Technology is radically altering the way your clients behave. To keep up with the increasingly complex digital generation (and we're not just talking about millennials) financial firms must rip up the rule book.
Unless we actually stop to think about it, we rarely notice the pace of change. The richness and quantity of data at our fingertips allows us to investigate products and services, make comparisons as we go and gather all the information we need to make our own value assessment. We can pay for goods and services with a mobile app 24/7. The immediacy that technology delivers really is staggering.
Engaging the next generation of investors
At the same time, technology has given consumers a tremendous amount of control and power. And that control will only grow over time. True brand loyalty will become harder to achieve as customers become less 'sticky'. The brands that will be around in ten, twenty, thirty years' time recognise that the way our parents buy stuff is markedly different from the way we do and will definitely be different to the way our kids will do it. Brands these days have to provide channel choice and build in touch points that suit the different needs of a generationally complex consumer audience. Those touch points will be digital, human and a mix of both.
Brands these days have to provide channel choice and build in touch points that suit the different needs of a generationally complex consumer audience. Those touch points will be digital, human and a mix of both.
The financial services industry must evolve and adapt to this reality if it's going to keep the next generation of investors engaged.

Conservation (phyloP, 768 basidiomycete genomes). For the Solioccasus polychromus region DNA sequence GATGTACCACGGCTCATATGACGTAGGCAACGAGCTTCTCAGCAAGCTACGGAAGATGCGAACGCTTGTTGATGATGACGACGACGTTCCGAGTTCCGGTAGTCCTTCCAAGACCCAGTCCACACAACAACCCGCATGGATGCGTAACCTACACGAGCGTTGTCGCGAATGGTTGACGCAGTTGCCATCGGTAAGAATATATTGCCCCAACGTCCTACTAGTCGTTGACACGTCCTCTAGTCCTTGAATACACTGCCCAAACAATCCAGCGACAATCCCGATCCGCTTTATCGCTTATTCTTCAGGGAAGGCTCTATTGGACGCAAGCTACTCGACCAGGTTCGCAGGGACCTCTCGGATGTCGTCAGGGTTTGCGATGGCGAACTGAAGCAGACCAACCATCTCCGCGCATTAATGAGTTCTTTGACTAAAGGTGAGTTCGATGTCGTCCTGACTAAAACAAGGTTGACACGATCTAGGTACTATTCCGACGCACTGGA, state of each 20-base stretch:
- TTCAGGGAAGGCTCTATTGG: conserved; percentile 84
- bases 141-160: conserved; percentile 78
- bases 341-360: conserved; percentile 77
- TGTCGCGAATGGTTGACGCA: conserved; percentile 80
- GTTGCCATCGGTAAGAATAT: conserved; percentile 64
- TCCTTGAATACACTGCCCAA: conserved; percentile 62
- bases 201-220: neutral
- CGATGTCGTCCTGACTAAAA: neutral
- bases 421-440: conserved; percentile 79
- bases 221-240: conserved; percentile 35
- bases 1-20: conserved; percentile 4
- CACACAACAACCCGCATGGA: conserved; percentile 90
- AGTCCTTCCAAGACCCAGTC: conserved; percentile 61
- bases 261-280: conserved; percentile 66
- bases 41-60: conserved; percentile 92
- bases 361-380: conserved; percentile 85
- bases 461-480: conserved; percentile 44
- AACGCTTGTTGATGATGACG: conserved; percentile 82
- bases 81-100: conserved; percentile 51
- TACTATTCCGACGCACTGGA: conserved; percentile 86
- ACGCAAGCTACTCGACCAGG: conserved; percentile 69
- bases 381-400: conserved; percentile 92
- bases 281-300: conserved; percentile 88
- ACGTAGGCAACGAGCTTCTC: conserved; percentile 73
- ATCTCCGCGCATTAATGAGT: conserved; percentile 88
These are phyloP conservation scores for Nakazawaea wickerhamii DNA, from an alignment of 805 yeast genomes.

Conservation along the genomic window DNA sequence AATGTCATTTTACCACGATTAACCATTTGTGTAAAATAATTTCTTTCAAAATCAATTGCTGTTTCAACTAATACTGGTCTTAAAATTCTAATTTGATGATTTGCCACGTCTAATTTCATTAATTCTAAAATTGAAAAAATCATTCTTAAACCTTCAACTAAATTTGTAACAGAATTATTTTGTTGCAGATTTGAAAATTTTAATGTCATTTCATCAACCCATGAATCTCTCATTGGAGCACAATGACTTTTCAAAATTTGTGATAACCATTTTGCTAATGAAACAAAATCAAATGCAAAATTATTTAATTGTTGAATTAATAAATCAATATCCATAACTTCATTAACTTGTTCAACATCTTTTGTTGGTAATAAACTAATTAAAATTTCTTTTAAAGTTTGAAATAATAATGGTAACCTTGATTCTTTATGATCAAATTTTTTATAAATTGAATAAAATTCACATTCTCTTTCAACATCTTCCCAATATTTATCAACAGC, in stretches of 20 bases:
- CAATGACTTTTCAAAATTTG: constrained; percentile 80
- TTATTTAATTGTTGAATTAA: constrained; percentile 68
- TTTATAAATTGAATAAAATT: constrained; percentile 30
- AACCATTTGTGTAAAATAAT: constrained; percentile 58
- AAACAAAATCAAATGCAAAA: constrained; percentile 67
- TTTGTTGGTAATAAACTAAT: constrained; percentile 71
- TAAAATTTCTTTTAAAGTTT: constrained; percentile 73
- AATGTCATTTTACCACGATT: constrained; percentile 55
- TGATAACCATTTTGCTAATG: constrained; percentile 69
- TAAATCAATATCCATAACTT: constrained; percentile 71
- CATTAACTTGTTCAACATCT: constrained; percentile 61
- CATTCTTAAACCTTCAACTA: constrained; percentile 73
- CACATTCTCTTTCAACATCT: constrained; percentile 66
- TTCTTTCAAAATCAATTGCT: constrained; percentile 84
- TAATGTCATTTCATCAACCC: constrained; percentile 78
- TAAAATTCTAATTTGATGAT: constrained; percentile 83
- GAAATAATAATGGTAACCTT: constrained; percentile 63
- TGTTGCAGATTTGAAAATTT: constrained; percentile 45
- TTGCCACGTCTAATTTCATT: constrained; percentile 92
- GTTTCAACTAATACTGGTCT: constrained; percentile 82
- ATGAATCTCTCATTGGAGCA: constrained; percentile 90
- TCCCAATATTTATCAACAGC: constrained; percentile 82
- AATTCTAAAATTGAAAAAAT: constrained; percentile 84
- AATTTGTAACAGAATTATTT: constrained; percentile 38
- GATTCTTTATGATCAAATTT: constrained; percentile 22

Are you even on your future clients' radar?
If you're in the business of providing financial advice, you need to be thinking about your digital strategy now. You need to start thinking about your current client base and how they want to interact with and receive communications from you.
Do your services currently meet their needs? If not, how can you adapt to retain your customers? If the average age of your client base is in their 60's, you'll also need to start thinking about how the current 'pocket money generation', due to build or inherit wealth at some point in the not too distant future, will engage with your brand. Will you even be on their radar?
The hard truth about client loyalty
Don't assume that just because their parents are your customers now that they will stick with you out of some sort of family loyalty. The hard truth is the majority won't. Ask yourself; are you with the same insurer as your parents? Is your current account with the same bank that your mum and dad have been with all their lives? Are your shopping habits the same? We'd wager the answers are no, no, and no.
How often do you review and refine your business proposition? Is it something you take off the shelf and dust every now and again or is it a living, breathing thing that you constantly tend and nurture? Don't fall into the trap of thinking your current proposition will be fit for purpose forever. It won't. Consumer behaviours are changing all the time and technology is driving the pace of that change faster and faster. Is your business fit enough to keep up?
Serving the digital natives
Don't make the mistake of thinking that those people who want to interact in a predominantly digital way are all avocado-eating twenty something's wearing skinny jeans. That's simply not the case. You don't have to be a millennial to be a digital native. There are people in their 40s and 50s that would class themselves as digitally native.
How many financial advice businesses are really geared up for them we wonder?